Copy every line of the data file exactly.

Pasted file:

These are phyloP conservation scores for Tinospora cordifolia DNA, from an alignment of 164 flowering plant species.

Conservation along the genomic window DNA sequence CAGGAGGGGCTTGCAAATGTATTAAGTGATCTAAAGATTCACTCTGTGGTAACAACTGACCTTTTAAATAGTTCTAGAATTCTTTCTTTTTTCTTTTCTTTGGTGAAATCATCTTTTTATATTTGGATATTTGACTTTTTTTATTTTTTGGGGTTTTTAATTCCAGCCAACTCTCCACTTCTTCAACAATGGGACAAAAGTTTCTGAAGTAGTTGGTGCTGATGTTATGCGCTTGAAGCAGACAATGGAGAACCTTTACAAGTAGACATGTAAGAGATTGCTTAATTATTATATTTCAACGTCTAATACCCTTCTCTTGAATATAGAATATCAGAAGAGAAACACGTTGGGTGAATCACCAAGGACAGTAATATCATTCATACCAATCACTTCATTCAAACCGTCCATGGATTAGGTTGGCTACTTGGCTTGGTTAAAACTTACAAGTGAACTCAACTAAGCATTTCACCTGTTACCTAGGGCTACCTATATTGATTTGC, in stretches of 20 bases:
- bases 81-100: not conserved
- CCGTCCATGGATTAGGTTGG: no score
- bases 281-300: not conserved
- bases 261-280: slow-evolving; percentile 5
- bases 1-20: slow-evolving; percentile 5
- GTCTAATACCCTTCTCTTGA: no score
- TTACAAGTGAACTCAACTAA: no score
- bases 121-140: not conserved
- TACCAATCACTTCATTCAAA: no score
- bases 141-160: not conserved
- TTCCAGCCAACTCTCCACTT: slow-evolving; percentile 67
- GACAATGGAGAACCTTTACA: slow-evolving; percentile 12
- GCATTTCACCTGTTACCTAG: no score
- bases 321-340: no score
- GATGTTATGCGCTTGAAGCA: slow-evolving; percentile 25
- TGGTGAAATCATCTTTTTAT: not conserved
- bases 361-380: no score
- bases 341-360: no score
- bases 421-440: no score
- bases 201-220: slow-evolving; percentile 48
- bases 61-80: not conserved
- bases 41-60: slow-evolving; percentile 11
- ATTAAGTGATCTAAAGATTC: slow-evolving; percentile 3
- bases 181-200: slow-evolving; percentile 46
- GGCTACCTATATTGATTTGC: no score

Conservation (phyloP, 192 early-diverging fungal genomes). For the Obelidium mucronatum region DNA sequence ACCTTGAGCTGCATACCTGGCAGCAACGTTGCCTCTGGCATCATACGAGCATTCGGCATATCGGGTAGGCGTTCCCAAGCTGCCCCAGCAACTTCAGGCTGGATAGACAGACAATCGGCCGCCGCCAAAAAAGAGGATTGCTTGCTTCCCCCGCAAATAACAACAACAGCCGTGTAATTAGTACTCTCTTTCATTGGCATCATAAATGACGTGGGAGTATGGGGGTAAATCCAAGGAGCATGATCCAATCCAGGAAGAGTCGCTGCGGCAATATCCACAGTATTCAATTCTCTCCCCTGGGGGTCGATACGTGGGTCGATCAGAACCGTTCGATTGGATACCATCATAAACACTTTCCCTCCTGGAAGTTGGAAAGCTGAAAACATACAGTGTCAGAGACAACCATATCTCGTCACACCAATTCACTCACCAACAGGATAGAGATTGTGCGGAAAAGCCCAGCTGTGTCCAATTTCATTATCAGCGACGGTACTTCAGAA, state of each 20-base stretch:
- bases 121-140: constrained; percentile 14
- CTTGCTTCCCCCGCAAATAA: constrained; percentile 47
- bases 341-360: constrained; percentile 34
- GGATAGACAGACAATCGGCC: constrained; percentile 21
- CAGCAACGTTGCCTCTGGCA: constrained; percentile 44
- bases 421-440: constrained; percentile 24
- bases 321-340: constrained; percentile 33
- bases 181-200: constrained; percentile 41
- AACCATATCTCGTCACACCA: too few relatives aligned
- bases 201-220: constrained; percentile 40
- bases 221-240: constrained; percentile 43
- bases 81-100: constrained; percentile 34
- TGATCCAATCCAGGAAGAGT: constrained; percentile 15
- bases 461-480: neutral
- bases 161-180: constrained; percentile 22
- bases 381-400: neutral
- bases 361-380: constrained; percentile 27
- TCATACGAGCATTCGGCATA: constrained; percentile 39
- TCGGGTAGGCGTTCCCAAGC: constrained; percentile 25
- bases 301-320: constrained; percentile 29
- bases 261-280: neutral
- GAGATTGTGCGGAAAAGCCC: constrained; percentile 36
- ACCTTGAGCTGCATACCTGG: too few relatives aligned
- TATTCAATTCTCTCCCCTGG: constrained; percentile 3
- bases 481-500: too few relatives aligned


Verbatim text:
These are phyloP conservation scores for Tinospora cordifolia DNA, from an alignment of 164 flowering plant species.

Conservation along the genomic window DNA sequence CAGGAGGGGCTTGCAAATGTATTAAGTGATCTAAAGATTCACTCTGTGGTAACAACTGACCTTTTAAATAGTTCTAGAATTCTTTCTTTTTTCTTTTCTTTGGTGAAATCATCTTTTTATATTTGGATATTTGACTTTTTTTATTTTTTGGGGTTTTTAATTCCAGCCAACTCTCCACTTCTTCAACAATGGGACAAAAGTTTCTGAAGTAGTTGGTGCTGATGTTATGCGCTTGAAGCAGACAATGGAGAACCTTTACAAGTAGACATGTAAGAGATTGCTTAATTATTATATTTCAACGTCTAATACCCTTCTCTTGAATATAGAATATCAGAAGAGAAACACGTTGGGTGAATCACCAAGGACAGTAATATCATTCATACCAATCACTTCATTCAAACCGTCCATGGATTAGGTTGGCTACTTGGCTTGGTTAAAACTTACAAGTGAACTCAACTAAGCATTTCACCTGTTACCTAGGGCTACCTATATTGATTTGC, in stretches of 20 bases:
- bases 81-100: not conserved
- CCGTCCATGGATTAGGTTGG: no score
- bases 281-300: not conserved
- bases 261-280: slow-evolving; percentile 5
- bases 1-20: slow-evolving; percentile 5
- GTCTAATACCCTTCTCTTGA: no score
- TTACAAGTGAACTCAACTAA: no score
- bases 121-140: not conserved
- TACCAATCACTTCATTCAAA: no score
- bases 141-160: not conserved
- TTCCAGCCAACTCTCCACTT: slow-evolving; percentile 67
- GACAATGGAGAACCTTTACA: slow-evolving; percentile 12
- GCATTTCACCTGTTACCTAG: no score
- bases 321-340: no score
- GATGTTATGCGCTTGAAGCA: slow-evolving; percentile 25
- TGGTGAAATCATCTTTTTAT: not conserved
- bases 361-380: no score
- bases 341-360: no score
- bases 421-440: no score
- bases 201-220: slow-evolving; percentile 48
- bases 61-80: not conserved
- bases 41-60: slow-evolving; percentile 11
- ATTAAGTGATCTAAAGATTC: slow-evolving; percentile 3
- bases 181-200: slow-evolving; percentile 46
- GGCTACCTATATTGATTTGC: no score

Conservation (phyloP, 192 early-diverging fungal genomes). For the Obelidium mucronatum region DNA sequence ACCTTGAGCTGCATACCTGGCAGCAACGTTGCCTCTGGCATCATACGAGCATTCGGCATATCGGGTAGGCGTTCCCAAGCTGCCCCAGCAACTTCAGGCTGGATAGACAGACAATCGGCCGCCGCCAAAAAAGAGGATTGCTTGCTTCCCCCGCAAATAACAACAACAGCCGTGTAATTAGTACTCTCTTTCATTGGCATCATAAATGACGTGGGAGTATGGGGGTAAATCCAAGGAGCATGATCCAATCCAGGAAGAGTCGCTGCGGCAATATCCACAGTATTCAATTCTCTCCCCTGGGGGTCGATACGTGGGTCGATCAGAACCGTTCGATTGGATACCATCATAAACACTTTCCCTCCTGGAAGTTGGAAAGCTGAAAACATACAGTGTCAGAGACAACCATATCTCGTCACACCAATTCACTCACCAACAGGATAGAGATTGTGCGGAAAAGCCCAGCTGTGTCCAATTTCATTATCAGCGACGGTACTTCAGAA, state of each 20-base stretch:
- bases 121-140: constrained; percentile 14
- CTTGCTTCCCCCGCAAATAA: constrained; percentile 47
- bases 341-360: constrained; percentile 34
- GGATAGACAGACAATCGGCC: constrained; percentile 21
- CAGCAACGTTGCCTCTGGCA: constrained; percentile 44
- bases 421-440: constrained; percentile 24
- bases 321-340: constrained; percentile 33
- bases 181-200: constrained; percentile 41
- AACCATATCTCGTCACACCA: too few relatives aligned
- bases 201-220: constrained; percentile 40
- bases 221-240: constrained; percentile 43
- bases 81-100: constrained; percentile 34
- TGATCCAATCCAGGAAGAGT: constrained; percentile 15
- bases 461-480: neutral
- bases 161-180: constrained; percentile 22
- bases 381-400: neutral
- bases 361-380: constrained; percentile 27
- TCATACGAGCATTCGGCATA: constrained; percentile 39
- TCGGGTAGGCGTTCCCAAGC: constrained; percentile 25
- bases 301-320: constrained; percentile 29
- bases 261-280: neutral
- GAGATTGTGCGGAAAAGCCC: constrained; percentile 36
- ACCTTGAGCTGCATACCTGG: too few relatives aligned
- TATTCAATTCTCTCCCCTGG: constrained; percentile 3
- bases 481-500: too few relatives aligned